I have two years of experience trying to grow a container garden on my deck so I’m moving on the prototype a system for harvesting rainwater. The temperatures during the Summer are just too hat. So, I’m going to move my container garden to ground level and implement a system for harvesting rainwater to feed my drip irrigation system. I’ve installed the rainwater collection tank by building a level pad and then installed 4″ PVC to begin the rainwater collection process from my gutter downspouts. Next, I’ll implement the “washing” system and connect the rainwater harvesting pipes to the rainwater collection tank and that will complete my system for harvesting rainwater.Container Garden | Rain Drip Irrigation | Rainwater Collection | Raised Garden Beds
The long hot Texas Summer has ended, gardening is drawing to a close for the year and it’s time to move forward on my plan to move the deck garden to ground level and the drip irrigation system to a rainwater collection system. After two years of having the garden on the deck, I’ve come to the conclusion that it’s just not a good approach given the very high Texas heat. I’m also interested to see if I can make a rainwater collection system work and then use it to power my drip irrigation system. My inspiration for the rainwater collector is a combination of the work we’ve done at our ranch over the past few years collecting rain for our wildlife and my Dad’s recent implementation of a commercial rainwater collection system for his house.
Drip Irrigation Cherry Tomatoes Recover
My cherry tomato plants are beginning to recover. Too little too late I think though. They were almost dormant through out the Summer and failed to produce any fruit at all. With cooler evening and night time temperatures, they’ve begun producing fruit again but it is almost impossible to stay ahead of the birds who are starved for food due to the lack of any flowering plants during the Summer drought.
Patio Tomatoes Thrive with Drip Irrigation
My patio tomatoes have recovered nicely and are bearing fruit again. I really like these little plants and will continue with them next year. They produce nice little fruits and the plant is quite sturdy and doesn’t require a cage. Again though, keeping fruit on the plant until it ripens is a challenge with all the little critters. I acknowledge that I’m going to have the same issue when I move the garden to ground level but we’ll solve that problem at that time.
Pear Tomatoes Continue to Suffer
I really like my little pear tomatoes and they are trying as hard as they can to produce fruit again. They appear to be the most sensitive of all of my tomato plants to the heat and have not fully recovered yet. They do produce flowers but seldom get to the fruit setting stage.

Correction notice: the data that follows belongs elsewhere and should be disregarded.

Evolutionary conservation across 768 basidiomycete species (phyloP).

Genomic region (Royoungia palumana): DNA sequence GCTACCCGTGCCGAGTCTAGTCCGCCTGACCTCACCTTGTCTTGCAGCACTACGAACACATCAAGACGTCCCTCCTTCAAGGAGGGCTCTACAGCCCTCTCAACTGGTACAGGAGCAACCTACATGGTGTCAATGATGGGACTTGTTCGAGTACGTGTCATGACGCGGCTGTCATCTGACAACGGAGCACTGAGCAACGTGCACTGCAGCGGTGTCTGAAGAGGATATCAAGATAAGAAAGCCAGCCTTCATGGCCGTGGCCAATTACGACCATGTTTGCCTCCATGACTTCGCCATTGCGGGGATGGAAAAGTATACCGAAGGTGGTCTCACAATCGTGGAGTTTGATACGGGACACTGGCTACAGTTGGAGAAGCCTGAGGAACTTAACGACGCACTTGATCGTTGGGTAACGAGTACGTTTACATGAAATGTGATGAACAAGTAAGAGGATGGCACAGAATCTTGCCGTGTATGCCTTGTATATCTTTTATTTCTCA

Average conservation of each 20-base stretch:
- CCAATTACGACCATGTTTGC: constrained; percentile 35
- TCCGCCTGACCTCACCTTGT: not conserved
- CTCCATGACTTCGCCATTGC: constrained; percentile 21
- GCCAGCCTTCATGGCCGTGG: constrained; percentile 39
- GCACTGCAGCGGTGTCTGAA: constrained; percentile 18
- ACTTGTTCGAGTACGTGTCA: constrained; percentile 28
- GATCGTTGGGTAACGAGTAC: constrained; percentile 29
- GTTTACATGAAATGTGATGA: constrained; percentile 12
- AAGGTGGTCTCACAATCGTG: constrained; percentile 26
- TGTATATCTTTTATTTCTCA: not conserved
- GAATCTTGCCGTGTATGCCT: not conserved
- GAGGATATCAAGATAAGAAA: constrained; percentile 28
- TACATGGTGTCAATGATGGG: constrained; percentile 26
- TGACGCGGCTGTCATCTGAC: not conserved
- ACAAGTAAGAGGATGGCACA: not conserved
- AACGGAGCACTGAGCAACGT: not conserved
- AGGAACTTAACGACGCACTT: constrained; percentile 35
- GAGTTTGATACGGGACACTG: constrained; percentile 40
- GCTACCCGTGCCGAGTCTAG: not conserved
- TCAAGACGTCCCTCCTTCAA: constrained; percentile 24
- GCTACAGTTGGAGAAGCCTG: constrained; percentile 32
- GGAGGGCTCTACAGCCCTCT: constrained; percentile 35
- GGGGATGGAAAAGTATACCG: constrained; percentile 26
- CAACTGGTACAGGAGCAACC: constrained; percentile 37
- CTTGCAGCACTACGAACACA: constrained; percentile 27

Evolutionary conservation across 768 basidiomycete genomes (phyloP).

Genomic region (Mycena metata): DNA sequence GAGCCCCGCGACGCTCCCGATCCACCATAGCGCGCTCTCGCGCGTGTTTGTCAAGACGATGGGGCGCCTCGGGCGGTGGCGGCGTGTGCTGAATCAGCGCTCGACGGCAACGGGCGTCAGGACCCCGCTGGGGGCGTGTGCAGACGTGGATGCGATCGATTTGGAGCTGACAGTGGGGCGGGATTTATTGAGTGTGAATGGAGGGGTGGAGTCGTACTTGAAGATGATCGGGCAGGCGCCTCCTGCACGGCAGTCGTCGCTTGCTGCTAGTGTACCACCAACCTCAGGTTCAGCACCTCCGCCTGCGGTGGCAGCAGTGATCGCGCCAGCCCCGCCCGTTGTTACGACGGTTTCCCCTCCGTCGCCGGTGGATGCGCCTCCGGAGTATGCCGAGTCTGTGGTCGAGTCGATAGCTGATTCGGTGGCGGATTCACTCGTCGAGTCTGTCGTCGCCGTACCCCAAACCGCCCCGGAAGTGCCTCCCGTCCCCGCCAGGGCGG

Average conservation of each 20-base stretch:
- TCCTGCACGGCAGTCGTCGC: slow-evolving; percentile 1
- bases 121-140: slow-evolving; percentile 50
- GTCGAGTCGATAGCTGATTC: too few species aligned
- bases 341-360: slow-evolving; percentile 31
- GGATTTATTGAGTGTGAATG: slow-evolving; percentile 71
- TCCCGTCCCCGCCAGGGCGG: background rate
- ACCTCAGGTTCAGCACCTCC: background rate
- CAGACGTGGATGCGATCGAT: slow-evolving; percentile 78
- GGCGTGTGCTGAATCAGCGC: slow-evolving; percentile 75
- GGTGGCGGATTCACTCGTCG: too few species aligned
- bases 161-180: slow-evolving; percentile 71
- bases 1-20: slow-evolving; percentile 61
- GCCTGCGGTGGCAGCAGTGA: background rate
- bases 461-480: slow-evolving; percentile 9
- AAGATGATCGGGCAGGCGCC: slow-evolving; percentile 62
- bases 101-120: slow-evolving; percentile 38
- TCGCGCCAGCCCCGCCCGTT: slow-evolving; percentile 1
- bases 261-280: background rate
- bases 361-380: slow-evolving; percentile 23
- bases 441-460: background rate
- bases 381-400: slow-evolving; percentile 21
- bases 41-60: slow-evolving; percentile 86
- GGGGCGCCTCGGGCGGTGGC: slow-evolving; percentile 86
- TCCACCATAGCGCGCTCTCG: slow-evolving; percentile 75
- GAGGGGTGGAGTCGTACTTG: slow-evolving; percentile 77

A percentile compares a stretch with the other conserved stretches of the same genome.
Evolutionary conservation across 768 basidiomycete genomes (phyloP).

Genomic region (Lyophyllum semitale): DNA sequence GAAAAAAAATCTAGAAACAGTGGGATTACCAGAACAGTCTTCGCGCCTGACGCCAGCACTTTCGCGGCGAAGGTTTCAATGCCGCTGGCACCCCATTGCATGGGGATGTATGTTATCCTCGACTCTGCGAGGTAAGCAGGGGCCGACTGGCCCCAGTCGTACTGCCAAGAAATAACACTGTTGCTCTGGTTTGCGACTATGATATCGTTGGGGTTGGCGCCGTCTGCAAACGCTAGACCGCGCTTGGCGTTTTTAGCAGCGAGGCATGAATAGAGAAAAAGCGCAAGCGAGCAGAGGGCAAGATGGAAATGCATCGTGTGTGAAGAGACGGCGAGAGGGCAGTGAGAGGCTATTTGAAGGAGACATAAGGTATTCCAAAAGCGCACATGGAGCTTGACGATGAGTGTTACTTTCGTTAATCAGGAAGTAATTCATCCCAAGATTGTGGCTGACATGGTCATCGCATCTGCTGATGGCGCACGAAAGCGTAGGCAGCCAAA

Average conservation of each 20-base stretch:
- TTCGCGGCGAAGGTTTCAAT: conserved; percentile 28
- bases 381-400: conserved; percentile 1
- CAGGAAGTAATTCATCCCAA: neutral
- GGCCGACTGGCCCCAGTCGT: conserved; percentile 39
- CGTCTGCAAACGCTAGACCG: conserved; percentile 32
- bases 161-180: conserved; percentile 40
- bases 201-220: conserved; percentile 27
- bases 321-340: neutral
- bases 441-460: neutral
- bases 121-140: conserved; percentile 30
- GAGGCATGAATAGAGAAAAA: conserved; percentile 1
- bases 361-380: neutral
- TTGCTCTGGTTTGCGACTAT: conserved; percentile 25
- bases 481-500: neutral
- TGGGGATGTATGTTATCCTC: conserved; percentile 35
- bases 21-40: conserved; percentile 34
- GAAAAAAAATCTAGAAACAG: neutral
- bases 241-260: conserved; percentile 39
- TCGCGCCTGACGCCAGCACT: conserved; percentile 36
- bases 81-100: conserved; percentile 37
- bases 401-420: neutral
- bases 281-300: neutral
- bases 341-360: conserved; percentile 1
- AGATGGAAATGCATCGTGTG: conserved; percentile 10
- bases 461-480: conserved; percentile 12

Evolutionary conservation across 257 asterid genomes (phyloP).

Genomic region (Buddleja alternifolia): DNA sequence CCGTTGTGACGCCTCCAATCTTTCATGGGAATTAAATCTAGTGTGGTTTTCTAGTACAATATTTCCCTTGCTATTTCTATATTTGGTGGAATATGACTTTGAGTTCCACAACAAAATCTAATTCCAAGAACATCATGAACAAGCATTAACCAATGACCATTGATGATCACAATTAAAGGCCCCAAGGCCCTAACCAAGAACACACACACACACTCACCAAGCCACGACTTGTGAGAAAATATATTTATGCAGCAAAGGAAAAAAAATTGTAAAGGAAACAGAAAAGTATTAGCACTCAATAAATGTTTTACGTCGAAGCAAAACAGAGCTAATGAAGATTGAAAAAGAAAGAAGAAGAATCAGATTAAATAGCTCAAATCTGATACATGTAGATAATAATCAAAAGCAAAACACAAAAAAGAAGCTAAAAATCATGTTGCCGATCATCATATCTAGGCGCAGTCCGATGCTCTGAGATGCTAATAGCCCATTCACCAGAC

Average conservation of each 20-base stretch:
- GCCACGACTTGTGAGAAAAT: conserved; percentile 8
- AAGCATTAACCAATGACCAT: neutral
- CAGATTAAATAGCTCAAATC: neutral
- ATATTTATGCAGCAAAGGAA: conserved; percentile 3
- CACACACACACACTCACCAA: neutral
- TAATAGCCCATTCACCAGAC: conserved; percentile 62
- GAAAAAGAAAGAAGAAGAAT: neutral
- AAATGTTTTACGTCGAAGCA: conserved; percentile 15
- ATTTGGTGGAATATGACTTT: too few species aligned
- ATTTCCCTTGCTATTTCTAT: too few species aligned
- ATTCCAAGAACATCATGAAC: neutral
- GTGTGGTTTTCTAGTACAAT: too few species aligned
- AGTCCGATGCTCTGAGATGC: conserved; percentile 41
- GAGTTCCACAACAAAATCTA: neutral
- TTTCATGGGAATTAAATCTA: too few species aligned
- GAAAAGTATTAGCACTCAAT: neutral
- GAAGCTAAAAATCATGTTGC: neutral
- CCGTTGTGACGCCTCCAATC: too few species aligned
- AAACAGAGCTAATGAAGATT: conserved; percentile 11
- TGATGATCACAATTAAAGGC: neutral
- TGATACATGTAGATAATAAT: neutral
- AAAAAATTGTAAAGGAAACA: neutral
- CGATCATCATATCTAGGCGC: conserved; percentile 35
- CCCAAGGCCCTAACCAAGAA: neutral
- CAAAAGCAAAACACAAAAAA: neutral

Pepper Plants Love the Heat?
Not surprisingly, my pepper plants thrived all Summer and continue to do well. We are well into our second crop of peppers for the Summer. That said, without any tomatoes, it’s hard to make any salsa with the peppers so they haven’t seen much harvesting or use this year. I probably won’t continue them next Summer.
I have a large dog – a Great Pyrenees – who guards our yard and keeps most of the critters and deer at bay. She developed a weakness in her hips and the vet recommended reducing her weight. After all, all she does is lay in the yard and bark at things that don’t belong. That’s her job and she does it well. At any rate, after cutting back her daily diet to help her lose weight she showed a distinct interest in ANY additional food. One evening, my wife noticed she was sniffing around the pepper plants suspiciously. Next morning, viola – she’d cleaned us out. Now, I don’t know if dogs have the same intestinal reaction as humans when it comes to peppers but I suspect her next morning daily ritual was something that she’ll remember!
My Dad’s Commercial Rainwater Collection System
We’ve had two years of below average rainfall in Texas and many of the water wells are running dry. While my Dad’s well has not run dry, he is concerned that it might and he decided to invest in a commercial rainwater collection system. He purchased a 10,000 gallon tank that collects rainwater from his 40 by 80 foot barn. An inch of rain is calculated to collect 1250 gallons from his barn roof. I had been considering a rainwater collection system for quite some time but never had the initiative to proceed. Once I was able to learn from what he was doing, I found the initiative to begin my own project.
First Flush Rainwater Collection Cleaning
One of the challenges with rainwater collection systems is cleaning the first flush of collected rainwater. Leaves, dirt, dust, debris, bird droppings and anything else that lands on your collection surface is going to get caught in and carried by the first rain collected. Thus, an initial cleaning system is needed. This is a picture of a custom designed and adjustable system that collects and separates the first flush debris prior to allowing the subsequent rainwater to run into the collection tank.
Making Collected Rainwater Potable
If you’re going to use a rainwater collection system to pwer your daily personal water usage then you must treat the water. This is my Dad’s commercial system that is made up of a pump, mechanical filter and UV light treatment. Water from this system is piped directly into his house and ready for human usage.
Rough Design for My Rainwater Collection System
I want a rainwater collection system to serve three purposes. First, to water my garden. Second, to provide water to soak my house foundation to minimize the ground movement that is causing problems with cracks in my wall boards and floor. Third, as a backup source of potable water to support my survival kit building. This is a rough sketch of my house floor plan with the deck. The circle indicate where I plan to locate my water storage tanks.